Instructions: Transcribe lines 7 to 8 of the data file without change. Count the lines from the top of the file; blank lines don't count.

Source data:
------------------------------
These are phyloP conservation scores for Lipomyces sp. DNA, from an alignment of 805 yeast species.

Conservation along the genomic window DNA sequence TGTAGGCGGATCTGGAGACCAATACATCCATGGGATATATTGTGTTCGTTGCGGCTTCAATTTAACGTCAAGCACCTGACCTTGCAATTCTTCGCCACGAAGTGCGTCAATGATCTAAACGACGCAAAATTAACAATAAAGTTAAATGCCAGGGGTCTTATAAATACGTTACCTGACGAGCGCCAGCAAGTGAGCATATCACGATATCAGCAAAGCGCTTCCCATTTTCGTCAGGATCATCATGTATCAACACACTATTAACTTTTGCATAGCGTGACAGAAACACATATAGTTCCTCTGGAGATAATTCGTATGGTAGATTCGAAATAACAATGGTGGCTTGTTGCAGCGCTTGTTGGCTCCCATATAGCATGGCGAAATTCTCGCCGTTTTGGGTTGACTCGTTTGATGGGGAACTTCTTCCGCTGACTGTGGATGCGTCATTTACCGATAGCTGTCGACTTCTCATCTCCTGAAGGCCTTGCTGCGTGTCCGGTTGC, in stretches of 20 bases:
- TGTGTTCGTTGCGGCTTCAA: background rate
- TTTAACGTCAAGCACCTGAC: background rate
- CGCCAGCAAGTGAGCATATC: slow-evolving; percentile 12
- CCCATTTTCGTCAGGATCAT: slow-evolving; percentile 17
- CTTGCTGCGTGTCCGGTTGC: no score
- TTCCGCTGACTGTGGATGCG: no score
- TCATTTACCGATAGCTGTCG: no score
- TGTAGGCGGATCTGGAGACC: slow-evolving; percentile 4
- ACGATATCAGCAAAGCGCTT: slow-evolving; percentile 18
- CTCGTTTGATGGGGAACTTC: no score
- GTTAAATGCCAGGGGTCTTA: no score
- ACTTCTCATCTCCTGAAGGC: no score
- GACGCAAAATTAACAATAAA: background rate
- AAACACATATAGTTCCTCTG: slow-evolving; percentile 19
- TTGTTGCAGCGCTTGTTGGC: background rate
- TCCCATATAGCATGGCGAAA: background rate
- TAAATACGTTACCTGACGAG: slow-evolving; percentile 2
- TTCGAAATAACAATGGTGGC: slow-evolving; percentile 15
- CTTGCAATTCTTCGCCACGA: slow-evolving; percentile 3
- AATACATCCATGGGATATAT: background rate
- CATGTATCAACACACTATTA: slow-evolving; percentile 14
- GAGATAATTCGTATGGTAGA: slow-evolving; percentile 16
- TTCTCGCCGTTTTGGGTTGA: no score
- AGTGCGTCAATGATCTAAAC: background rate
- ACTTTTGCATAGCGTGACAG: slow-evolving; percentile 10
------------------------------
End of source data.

- CTTGCTGCGTGTCCGGTTGC: no score
- TTCCGCTGACTGTGGATGCG: no score